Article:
4 minute read
By Simran Panesar, Deputy Editor
When William Nordhaus won the Nobel prize for Economics earlier this year, his pioneering work ratified climate change into mainstream economics, effectively providing a roadmap for a future where the world’s economic health would be linked to its environmental one.
Climate Change is perhaps the greatest externality that the world has ever faced. Many economists state that the most effective response to an externality is to internalize it, by ensuring that decision makers have to pay for the damages arising from harmful activities. According to this, the solution to the environmental problem of climate change lies in a Pigovian Tax-a tax that equals the social marginal damage from emissions, so that households and businesses choose an amount where the harm from emissions is just offset by the extra benefit derived from the polluting activity. While this policy seems economically sound and a fix-all solution, there has been a disappointing cleavage between theory and practice. Real world climate policies have not been very successful and historic conventions such as the Kyoto protocol have reported a sudden spike in emissions immediately after introduction of the policy.
Such unintended consequences have been described using the term ‘Green Paradox’- an outcome in which conventional climate policies aimed at reducing carbon emissions have the opposite effect-emissions increase, at least in the short run. ‘Green Paradox’, the brainchild of economist Hans-Werner Sinn focused on one specific reason for this paradoxical outcome: the effect of climate policies on the long-run profits that owners of fossil resources expect to earn from selling their resources over time. Because fossil fuels are nonrenewable resources, their prices reflect not only the cost of extraction but also their scarcity. Hence, owners of fossil fuels enjoy ‘scarcity rents’ and maximize their profits by deciding the best time to extract their coal, oil, or gas reserves.
Now, suppose policy makers announce today that a carbon tax would be imposed in a few years in order to reduce emissions and damages from climate change. This pre-announcement divides the resource owner’s planning horizon into two periods: before and after the tax is introduced. The resource owner will still maximize profits over all periods, but the producer price after the introduction of the tax is now the consumer price minus the tax. The resource owner will now equalize the present value of the resource rent by extracting more of the fossil resource today (pre-tax) and less tomorrow (post-tax). The owner will still extract all of the resource because each unit still yields rents, hence the cumulative production and emissions are unchanged. A carbon tax that is implemented immediately might also result in a green paradox if the tax rate starts low and increases fast over time. This policy is equivalent to imposing new additional taxes every year, thus creating incentives each year to extract scarce resources immediately rather than in later years.
In the simple model discussed, taxation does not prevent resource owners from exhausting resources over time. Assuming that extraction costs are the same for all units produced and that taxation is not prohibitively high, fossil fuel extraction is profitable down to the very last unit of the resource. The implication of the above analysis is that the sole impact of taxation is on the time profile of resource extraction. The only way in which a carbon tax could actually reduce total fossil fuel use and emissions would be if the tax were high enough to completely choke demand and reduce the scarcity rents to zero. The green paradox implies that at some point, we must make fossil energy unprofitable. In order to significantly reduce the risks of harming the delicate balance of the environment, we must rethink policies to focus on reducing the cumulative amount of resources extracted and ensure that the major share of currently existing coal, gas and oil reserves remain unexploited. Ultimately, what we need is a cap on cumulative emissions, also known as a carbon budget.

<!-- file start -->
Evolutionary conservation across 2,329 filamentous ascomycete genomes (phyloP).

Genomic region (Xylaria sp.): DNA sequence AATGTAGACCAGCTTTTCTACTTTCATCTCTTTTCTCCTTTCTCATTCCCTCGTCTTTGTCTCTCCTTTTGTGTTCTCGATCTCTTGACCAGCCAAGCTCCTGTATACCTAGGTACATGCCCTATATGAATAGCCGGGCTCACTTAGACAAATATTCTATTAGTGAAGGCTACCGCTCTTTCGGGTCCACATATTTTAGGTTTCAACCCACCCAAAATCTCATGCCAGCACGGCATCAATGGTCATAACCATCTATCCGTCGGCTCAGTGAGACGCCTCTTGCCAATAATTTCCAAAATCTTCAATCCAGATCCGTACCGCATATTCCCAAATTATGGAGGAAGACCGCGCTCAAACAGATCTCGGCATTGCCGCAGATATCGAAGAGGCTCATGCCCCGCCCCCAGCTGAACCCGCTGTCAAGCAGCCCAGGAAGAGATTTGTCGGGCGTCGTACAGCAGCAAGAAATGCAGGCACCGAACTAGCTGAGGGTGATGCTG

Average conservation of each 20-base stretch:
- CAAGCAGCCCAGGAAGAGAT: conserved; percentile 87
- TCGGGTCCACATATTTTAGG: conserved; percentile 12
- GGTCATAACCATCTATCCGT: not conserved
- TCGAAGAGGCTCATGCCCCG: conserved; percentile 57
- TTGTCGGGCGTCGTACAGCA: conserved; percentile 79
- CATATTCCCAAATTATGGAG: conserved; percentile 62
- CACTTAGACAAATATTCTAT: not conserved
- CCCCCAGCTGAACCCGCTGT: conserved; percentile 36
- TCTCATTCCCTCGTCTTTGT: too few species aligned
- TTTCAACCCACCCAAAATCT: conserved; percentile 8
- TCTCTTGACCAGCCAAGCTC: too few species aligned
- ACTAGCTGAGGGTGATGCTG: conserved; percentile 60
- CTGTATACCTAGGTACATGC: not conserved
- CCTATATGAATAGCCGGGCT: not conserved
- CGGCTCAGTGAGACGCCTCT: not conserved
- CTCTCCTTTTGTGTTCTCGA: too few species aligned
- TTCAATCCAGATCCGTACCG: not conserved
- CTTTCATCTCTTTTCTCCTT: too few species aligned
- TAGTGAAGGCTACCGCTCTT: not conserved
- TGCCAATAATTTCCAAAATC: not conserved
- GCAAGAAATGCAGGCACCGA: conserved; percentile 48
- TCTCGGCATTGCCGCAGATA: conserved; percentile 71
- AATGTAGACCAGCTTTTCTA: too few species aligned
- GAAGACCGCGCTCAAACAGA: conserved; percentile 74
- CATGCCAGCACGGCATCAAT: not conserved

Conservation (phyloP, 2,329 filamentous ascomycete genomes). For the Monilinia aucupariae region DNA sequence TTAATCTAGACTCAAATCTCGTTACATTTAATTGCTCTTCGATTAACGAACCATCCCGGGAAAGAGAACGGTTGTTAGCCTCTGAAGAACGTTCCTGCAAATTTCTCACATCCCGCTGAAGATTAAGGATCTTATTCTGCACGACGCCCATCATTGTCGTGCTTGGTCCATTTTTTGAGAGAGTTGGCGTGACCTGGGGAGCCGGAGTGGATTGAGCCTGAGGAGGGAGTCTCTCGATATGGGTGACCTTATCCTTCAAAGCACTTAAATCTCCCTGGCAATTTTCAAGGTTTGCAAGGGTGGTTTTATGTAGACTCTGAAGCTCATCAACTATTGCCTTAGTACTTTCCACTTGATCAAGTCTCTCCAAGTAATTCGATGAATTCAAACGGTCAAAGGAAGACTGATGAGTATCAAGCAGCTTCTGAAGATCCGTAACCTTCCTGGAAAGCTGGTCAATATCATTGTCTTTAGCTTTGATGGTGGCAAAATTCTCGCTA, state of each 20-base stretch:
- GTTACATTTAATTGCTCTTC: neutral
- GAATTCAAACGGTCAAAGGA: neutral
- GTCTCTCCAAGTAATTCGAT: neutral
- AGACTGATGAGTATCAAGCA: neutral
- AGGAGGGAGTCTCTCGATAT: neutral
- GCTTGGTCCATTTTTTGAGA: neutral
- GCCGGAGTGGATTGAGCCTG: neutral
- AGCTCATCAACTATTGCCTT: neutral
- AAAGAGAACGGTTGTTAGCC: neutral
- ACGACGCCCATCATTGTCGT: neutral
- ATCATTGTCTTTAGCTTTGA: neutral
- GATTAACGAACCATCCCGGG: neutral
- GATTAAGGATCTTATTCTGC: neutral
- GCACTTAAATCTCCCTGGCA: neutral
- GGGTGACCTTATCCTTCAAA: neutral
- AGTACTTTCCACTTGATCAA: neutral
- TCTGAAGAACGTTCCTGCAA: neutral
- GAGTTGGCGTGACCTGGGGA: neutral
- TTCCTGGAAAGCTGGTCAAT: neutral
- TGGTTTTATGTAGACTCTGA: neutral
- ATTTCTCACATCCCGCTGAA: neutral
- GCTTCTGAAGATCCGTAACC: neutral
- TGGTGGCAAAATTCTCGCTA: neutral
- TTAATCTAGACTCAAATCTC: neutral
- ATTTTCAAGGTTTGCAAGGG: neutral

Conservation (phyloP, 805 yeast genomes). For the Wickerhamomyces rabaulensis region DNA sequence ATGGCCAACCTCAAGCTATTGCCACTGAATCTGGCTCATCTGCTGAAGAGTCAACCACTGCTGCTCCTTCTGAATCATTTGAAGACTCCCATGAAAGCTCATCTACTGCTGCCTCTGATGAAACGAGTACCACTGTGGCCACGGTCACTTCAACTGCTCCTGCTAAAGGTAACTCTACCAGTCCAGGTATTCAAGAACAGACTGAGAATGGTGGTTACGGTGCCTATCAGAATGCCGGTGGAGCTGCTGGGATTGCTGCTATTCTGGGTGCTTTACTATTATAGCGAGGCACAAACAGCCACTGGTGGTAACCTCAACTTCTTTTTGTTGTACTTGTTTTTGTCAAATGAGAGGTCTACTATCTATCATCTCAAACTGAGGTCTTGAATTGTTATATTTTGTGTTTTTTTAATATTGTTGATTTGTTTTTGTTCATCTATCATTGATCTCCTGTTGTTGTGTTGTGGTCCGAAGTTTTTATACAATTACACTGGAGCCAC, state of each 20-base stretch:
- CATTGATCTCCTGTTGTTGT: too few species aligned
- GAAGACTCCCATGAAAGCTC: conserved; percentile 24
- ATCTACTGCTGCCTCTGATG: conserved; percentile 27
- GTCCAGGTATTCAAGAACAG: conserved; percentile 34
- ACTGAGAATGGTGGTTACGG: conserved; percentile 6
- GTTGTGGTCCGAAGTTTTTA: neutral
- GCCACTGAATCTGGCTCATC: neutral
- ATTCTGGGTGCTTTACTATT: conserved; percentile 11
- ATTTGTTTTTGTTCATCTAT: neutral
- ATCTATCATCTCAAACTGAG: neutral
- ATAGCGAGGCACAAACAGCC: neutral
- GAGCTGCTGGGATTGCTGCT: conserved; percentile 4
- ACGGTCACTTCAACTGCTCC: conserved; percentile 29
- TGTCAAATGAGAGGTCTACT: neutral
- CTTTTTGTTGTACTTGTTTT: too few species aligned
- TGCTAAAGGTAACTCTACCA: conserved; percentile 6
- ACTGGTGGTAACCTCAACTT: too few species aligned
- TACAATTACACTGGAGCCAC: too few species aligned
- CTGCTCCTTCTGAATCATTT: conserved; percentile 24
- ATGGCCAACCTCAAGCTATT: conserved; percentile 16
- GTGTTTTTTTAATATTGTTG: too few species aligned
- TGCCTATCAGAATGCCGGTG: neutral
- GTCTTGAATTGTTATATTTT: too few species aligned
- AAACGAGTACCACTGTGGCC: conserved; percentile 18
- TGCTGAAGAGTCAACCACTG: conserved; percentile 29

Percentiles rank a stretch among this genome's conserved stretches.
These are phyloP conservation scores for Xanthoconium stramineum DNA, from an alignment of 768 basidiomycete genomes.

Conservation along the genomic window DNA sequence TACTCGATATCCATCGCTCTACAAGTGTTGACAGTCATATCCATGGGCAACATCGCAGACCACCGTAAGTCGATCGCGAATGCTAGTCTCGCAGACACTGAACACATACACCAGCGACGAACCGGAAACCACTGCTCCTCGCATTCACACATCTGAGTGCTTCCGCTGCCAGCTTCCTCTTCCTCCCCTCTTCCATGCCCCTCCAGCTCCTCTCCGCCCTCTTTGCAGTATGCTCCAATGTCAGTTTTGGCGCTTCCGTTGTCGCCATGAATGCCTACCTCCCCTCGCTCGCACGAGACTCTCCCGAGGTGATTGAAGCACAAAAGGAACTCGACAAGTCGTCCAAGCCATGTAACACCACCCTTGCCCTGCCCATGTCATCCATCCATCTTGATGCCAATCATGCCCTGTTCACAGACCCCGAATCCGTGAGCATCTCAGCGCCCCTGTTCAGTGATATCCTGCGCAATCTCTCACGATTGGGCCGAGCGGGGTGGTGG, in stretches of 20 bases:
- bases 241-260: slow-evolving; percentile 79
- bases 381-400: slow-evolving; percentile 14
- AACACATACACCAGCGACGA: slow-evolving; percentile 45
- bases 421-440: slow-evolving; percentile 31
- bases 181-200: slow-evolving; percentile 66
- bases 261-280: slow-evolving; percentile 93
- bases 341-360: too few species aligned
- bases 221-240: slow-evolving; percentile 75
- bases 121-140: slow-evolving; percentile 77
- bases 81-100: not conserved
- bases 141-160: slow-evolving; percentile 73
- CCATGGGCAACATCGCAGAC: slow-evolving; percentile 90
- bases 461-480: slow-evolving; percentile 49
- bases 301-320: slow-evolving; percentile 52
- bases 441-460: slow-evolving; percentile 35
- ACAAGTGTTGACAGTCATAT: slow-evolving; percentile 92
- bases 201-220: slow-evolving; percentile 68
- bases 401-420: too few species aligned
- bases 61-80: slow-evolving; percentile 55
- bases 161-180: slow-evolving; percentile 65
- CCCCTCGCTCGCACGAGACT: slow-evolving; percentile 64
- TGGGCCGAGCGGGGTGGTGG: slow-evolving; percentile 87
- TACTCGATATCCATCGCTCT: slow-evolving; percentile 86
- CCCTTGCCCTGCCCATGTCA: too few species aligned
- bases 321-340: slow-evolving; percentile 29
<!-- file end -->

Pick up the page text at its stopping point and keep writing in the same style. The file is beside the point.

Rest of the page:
Interestingly, we may already be experiencing the green paradox today. Fossil fuel companies anticipate stringent climate policies in future not only due to actual policy announcements but also from following the scientific and political debates on climate change. Some anecdotal support for this phenomenon can be found in predictions of a “new normal” of low oil prices combined with constant levels of production, explained by banks and business analysts as resulting from fossil fuel owners trying to sell their resources before stricter climate policies are enacted.
The green paradox has sometimes been thought to suggest that climate policies per se are ineffective or even harmful. However, this would amount to misinterpreting the debate. Rather, the literature on the green paradox seeks to broaden the discussion on climate policy to go beyond the current and almost exclusive focus on demand side responses and to consider how supply side reactions might determine policy outcomes. Ever since the term was first coined, a broad debate has emerged in environmental economics literature concerning the validity of the theoretical arguments supporting the green paradox as well as about its importance and relevance in solving current climate change issues. While the phenomenon of the green paradox is relatively recent, the unintended effects of taxation on the timing of resource extraction have been studied before. The extent of the policy challenge posed by the green paradox is yet to be determined, but there is a need to call attention to both- the complexities of identifying an optimal carbon path, as well as the unforeseen, harmful consequences of well-intended but naive policies.